Thursday, March 11, 2010
Let's Compromise, Take 2: DDC Correctly Finds Rule 408 Inapplicable In Absence Of A Claim In Armenian Genocide Museum Dispute
Federal Rule of Evidence 408(a) provides that
Evidence of the following is not admissible on behalf of any party, when offered to prove liability for, invalidity of, or amount of a claim that was disputed as to validity or amount, or to impeach through a prior inconsistent statement or contradiction:
(1) furnishing or offering or promising to furnish--or accepting or offering or promising to accept--a valuable consideration in compromising or attempting to compromise the claim; and
(2) conduct or statements made in compromise negotiations regarding the claim, except when offered in a criminal case and the negotiations related to a claim by a public office or agency in the exercise of regulatory, investigative, or enforcement authority.
Last week, I posted an entry about the United States Court of Appeals for the District of Columbia incorrectly reversing a defendant's convictions by finding that the United States District Court for the District of Columbia failed to apply Federal Rule of Evidence 408(a) to an alleged settlement offer. As I noted in the post, the problem with the appellate court's opinion was that there was no "claim" at the time of the alleged offer, i.e., there was no litigation or threatened litigation. In Armenian Genocide Museum and Memorial, Inc. v. Cafesjian Family Foundation, Inc., 2010 WL 770557 (D.D.C. 2010), the United States District Court for the District of Columbia failed to apply Federal Rule of Evidence 408(a) to alleged settlement negotiations because there was no "claim." Will the United States Court of Appeals for the District of Columbia again erroneously reverse?
out of a very bitter and very unfortunate dispute between...The Armenian Genocide Museum & Memorial, Inc....and...The Cafesjian Family Foundation, Inc...., John J. Waters Jr...., John J. Waters Sr...., and Gerard L. Cafesjian..., relating to the construction of an Armenian genocide museum and memorial in Washington, D.C.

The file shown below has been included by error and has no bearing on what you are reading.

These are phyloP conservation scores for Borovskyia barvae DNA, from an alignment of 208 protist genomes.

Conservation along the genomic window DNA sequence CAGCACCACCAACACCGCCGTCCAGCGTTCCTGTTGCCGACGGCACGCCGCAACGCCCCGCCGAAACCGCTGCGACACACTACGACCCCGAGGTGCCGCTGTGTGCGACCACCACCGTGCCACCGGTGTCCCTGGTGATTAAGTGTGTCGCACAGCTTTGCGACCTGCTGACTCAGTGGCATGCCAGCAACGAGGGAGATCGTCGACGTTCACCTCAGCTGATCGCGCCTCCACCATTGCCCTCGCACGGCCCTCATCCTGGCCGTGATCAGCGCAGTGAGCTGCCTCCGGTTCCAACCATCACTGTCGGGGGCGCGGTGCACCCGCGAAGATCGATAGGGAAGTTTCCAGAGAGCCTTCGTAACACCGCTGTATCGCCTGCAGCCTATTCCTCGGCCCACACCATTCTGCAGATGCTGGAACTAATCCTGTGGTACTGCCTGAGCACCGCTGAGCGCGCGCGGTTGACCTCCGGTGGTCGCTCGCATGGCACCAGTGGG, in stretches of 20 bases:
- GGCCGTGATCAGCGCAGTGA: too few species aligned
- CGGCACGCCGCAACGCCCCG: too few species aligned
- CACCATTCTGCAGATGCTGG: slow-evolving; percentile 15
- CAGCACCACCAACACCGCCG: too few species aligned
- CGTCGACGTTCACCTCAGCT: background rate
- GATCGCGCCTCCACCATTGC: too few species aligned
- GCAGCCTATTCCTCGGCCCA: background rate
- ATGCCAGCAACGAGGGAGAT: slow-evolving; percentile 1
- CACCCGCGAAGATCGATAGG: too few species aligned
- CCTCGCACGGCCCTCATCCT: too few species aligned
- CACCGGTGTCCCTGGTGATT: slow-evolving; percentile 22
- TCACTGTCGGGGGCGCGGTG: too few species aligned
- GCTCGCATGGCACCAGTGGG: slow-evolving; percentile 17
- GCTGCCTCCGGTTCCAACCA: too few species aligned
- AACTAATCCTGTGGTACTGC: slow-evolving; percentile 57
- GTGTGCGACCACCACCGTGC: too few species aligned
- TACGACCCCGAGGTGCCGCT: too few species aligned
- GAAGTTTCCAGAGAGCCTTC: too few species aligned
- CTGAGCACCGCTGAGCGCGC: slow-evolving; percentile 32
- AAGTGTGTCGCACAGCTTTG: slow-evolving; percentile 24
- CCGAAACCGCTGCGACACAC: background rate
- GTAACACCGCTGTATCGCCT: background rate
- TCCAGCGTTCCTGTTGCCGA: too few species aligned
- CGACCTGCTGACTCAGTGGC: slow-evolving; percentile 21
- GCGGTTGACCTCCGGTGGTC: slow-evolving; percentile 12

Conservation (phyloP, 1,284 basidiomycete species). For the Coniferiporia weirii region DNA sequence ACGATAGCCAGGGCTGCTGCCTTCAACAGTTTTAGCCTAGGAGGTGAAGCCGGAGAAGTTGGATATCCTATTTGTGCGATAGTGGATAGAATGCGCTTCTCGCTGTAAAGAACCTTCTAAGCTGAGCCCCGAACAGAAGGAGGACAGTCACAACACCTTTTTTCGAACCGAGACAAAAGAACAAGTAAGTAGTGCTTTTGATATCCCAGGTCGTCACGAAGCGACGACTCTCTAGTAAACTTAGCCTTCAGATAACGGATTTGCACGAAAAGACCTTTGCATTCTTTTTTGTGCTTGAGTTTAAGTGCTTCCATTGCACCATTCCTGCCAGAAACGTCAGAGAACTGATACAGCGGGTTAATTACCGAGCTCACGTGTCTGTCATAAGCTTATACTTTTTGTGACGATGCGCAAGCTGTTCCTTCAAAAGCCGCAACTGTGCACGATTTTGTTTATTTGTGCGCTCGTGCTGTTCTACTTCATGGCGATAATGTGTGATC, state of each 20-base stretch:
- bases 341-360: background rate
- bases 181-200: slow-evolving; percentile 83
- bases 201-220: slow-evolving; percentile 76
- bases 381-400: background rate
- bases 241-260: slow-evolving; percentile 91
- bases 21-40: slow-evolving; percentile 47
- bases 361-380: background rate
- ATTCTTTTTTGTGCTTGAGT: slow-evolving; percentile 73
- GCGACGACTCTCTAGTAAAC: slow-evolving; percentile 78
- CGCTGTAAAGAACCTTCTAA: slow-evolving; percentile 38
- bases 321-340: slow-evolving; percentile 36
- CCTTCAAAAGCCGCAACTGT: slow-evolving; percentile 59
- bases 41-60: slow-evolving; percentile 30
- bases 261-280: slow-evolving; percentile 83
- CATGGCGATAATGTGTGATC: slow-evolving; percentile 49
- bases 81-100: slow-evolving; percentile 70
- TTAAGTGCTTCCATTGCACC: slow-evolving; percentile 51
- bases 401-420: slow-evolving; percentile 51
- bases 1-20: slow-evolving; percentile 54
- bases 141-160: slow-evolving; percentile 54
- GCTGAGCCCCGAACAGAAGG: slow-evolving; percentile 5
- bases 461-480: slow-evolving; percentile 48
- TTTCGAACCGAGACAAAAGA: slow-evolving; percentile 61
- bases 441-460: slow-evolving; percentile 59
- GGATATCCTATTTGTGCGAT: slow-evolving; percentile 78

While Waters, Jr. was the Secretary and Treasurer of The Armenian Genocide Museum & Memorial ("AGM & M"), he executed a Memorandum of Agreement ("MO") between the museum and The Cafesjian Family Foundation, Inc. ("CFF"). According to AGM & M,
the evidence clearly show[ed] that the MOA was not filed in good faith and was not in AGM & M's best interests....[AGM & M] point[ed] to the fact that Waters Jr. executed the MOA while he was planning to resign as Secretary and Treasurer of AGM & M,...that Waters Jr. never informed the Board of his actions,...and that Cafesjian testified at deposition that the purpose of the MOA was to “protect myself,” “to prevent it from being sold out from under me,” and “to protect what was mine, according to the agreement that we had,”...[AGM & M] also contend[ed] that the MOA on its face create[d] a benefit for CFF to the detriment of AGM & M. This self-interested motive is apparent, [AGM & M] contend[ed], from Cafesjian's May 26, 2006, letter from his counsel to the Trustees proposing that he terminate his involvement with AGM & M and recover the Adjacent Properties.
According to the defendants, however, this letter was inadmissible under Federal Rule of Evidence 408(a) because it was sent in the context of settlement negotiations. But the district court disagreed, finding that
Rule 408 does not apply unless there is actually a claim in dispute between the parties, and at the time of this correspondence, it was not apparent that AGM & M had or would assert any claim against Cafesjian. The May 26, 2006, letter can only be construed as a proposal by Cafesjian to modify the existing contractual agreements between the parties, and Rule 408 does not exclude such evidence.
This ruling was absolutely correct, and I hope that the United States Court of Appeals for the District of Columbia views it the same way should the issue reach it.